tor axonal loss, rather than demyelination, as the cause of her weakness, with improvement secondary to muscle reinnervation. There are several reports of paraparesis, some with encephalopathy, attributed to myelopathy due to intrathecal methotrexate or Ara-C. 4,5,79,12,20,23,25,26,31,33,38,39 Some have described abnormal peripheral nerve conduction studies with muscle denervation. Autopsy pathology has shown inflammatory changes in the spinal cord with nerve root involvement, including demyelination of the spinal roots.22 The pathogenesis of her syndrome is unclear. She had previously received intrathecal methotrexate and Ara-C uneventfully. As her CSF levels were not measured, the possibility of direct toxicity secondary to reduced clearance and prolonged nerve root exposure to elevated levels of methotrexate, a previously described mechanism of toxicity, cannot be excluded.3 Because the pathology of intrathecal methotrexate toxicity is similar to that of subacute combined degeneration of the spinal cord caused by cobalamine deficiency, localized folate deficiency has been postulated as a cause of this condition.22 Methotrexate toxicity studies using cerebellar explants from rats suggest that methotrexate is primarily a neurotoxin and that demyelination is a conse-

quence of axonal loss.10 However, electrodiagnostic studies after a single intrathecal methotrexate administration in 20 patients with non-Hodgkins lymphoma revealed no alterations of F waves or peripheral motor nerve conduction values.13 Ara-C has a long CSF elimination half-life compared with plasma, which is related to low Ara-C deaminase activity in CSF and brain and could contribute to central nervous system toxicity.16 Although our patient received systemic chemotherapy with vincristine, the absence of sensory symptoms or sensory nerve conduction abnormalities would be atypical for the generalized axonal sensorimotor polyneuropathy associated with vincristine toxicity.24 Nerve root toxicity secondary to the chemotherapy diluent has also been described, but our patient received a preservative-free diluent.14 MRI has demonstrated nerve root damage in a variety of diseases.36,37 Hingtgen and Garg and Pisani et al. report two similar cases of paralysis in children with ALL receiving similar intrathecal chemotherapy with ventral root enhancement on MRI.15,29 In addition, several series have reported MRI findings with ventral root enhancement in cases of Guillain-Barre syndrome.6,11,40 Our patients clinical presentation, electrodiag-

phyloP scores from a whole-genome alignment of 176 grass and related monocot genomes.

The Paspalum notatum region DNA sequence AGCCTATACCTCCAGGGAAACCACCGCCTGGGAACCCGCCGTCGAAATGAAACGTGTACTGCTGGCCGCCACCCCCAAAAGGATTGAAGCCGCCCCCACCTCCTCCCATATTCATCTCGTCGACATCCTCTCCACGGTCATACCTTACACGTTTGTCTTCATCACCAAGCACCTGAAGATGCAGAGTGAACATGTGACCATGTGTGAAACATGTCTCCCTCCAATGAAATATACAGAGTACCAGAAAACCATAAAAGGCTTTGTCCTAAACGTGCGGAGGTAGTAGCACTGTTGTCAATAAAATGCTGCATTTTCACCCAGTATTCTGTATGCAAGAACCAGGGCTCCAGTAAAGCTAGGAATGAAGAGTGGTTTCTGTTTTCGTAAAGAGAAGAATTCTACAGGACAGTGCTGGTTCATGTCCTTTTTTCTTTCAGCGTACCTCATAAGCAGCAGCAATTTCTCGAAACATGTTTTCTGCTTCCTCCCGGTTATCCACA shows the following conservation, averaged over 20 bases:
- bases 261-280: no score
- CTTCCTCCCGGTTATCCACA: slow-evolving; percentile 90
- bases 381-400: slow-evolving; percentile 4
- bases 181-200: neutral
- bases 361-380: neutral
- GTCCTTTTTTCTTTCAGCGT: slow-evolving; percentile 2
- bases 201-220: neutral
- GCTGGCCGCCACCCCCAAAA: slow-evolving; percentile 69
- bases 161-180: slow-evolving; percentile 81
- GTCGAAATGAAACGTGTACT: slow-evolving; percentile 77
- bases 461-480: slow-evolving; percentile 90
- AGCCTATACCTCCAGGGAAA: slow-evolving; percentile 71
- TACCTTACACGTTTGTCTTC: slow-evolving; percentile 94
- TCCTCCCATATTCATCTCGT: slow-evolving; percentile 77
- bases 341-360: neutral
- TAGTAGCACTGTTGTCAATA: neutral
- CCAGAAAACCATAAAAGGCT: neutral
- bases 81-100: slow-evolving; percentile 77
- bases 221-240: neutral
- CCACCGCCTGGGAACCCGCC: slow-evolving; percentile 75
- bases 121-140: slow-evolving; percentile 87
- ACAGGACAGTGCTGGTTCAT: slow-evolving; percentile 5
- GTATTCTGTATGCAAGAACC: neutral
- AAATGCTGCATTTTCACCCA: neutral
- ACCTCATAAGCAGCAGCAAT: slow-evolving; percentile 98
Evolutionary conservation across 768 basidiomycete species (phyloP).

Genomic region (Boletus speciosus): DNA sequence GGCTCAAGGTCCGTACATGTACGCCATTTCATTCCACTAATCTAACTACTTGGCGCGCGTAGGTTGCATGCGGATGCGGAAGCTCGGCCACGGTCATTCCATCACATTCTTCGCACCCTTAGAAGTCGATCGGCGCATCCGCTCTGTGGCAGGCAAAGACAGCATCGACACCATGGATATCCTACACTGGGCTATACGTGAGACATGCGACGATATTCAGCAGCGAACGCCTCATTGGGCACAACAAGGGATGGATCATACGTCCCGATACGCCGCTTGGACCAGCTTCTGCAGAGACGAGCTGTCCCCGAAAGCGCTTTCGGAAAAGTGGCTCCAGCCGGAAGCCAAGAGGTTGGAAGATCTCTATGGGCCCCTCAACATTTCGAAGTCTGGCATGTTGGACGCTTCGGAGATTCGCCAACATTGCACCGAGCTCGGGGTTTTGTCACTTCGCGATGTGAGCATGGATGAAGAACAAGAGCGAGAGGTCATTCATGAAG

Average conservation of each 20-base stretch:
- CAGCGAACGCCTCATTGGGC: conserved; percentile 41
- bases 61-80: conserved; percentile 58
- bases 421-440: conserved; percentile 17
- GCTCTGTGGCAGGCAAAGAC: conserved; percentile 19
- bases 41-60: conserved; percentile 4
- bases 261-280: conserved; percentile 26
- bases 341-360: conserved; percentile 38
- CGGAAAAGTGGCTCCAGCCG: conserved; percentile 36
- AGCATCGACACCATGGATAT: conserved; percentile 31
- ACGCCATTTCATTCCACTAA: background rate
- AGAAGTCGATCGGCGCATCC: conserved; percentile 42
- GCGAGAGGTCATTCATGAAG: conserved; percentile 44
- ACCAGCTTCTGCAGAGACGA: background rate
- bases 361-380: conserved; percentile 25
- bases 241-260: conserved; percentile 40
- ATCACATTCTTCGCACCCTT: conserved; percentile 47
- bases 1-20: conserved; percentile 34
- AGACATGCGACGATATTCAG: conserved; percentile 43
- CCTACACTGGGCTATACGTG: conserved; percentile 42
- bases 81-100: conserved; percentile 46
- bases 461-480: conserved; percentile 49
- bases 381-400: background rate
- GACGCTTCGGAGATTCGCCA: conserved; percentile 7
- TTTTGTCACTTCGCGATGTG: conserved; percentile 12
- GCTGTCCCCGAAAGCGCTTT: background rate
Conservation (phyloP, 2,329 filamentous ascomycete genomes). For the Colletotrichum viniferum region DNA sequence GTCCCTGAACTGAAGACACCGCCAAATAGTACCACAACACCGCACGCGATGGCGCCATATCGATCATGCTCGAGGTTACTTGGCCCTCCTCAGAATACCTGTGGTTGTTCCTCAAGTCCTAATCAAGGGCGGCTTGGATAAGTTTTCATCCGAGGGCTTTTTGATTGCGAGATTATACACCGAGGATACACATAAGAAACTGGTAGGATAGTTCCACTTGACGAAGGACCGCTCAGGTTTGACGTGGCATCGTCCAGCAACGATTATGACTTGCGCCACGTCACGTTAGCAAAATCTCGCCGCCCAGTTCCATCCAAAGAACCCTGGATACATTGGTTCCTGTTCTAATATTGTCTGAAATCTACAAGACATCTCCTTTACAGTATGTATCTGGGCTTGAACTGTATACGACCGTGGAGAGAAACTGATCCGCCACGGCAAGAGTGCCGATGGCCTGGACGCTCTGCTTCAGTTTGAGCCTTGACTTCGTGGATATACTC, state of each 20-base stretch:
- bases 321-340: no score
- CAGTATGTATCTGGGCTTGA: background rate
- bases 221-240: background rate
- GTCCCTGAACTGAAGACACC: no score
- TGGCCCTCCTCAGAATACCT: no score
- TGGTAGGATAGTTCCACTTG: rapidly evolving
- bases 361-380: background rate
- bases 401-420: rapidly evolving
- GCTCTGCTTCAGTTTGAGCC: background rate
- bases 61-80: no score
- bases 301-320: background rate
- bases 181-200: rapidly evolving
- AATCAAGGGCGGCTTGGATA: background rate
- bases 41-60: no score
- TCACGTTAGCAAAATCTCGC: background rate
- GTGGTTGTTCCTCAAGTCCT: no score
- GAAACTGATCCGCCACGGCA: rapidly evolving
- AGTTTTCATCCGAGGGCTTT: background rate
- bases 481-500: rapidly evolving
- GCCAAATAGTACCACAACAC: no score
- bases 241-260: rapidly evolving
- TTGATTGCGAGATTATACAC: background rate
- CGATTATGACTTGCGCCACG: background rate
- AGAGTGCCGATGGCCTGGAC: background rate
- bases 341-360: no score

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nostic studies, elevated CSF protein level, and MRI imaging were also potentially consistent with an acute immune-mediated polyradiculopathy. The possibility exists of an immune-mediated polyradiculopathy triggered by chemotherapy. In addition, acute leukemia has been associated with polyneuropathy and GuillainBarre syndrome in the absence of chemotherapy.1,19,28,30,32 McKhann et al. described an acute motor axonal polyneuropathy in children and young adults with electrodiagnostic features similar to our patient, which they termed Chinese paralytic syndrome.21 This syndrome has been associated with prior Campylobacter jejuni infection.2 It has been hypothesized that chemotherapy results in the release of antigens with development of an autoimmune reaction, or that younger patients with immature nervous systems may be at greater risk for development of methotrexate neurotoxic complications.10 Immunosuppression, secondary to either leukemia or systemic chemotherapy, could potentially contribute to the development of an immunemediated polyradiculopathy.18,27
The authors thank Dr. Maura Brennan for translating the Japanese reference article. This study was presented at the annual meeting of the American Association of Electrodiagnostic Medicine, Vancouver, British Columbia, Canada, October 1999.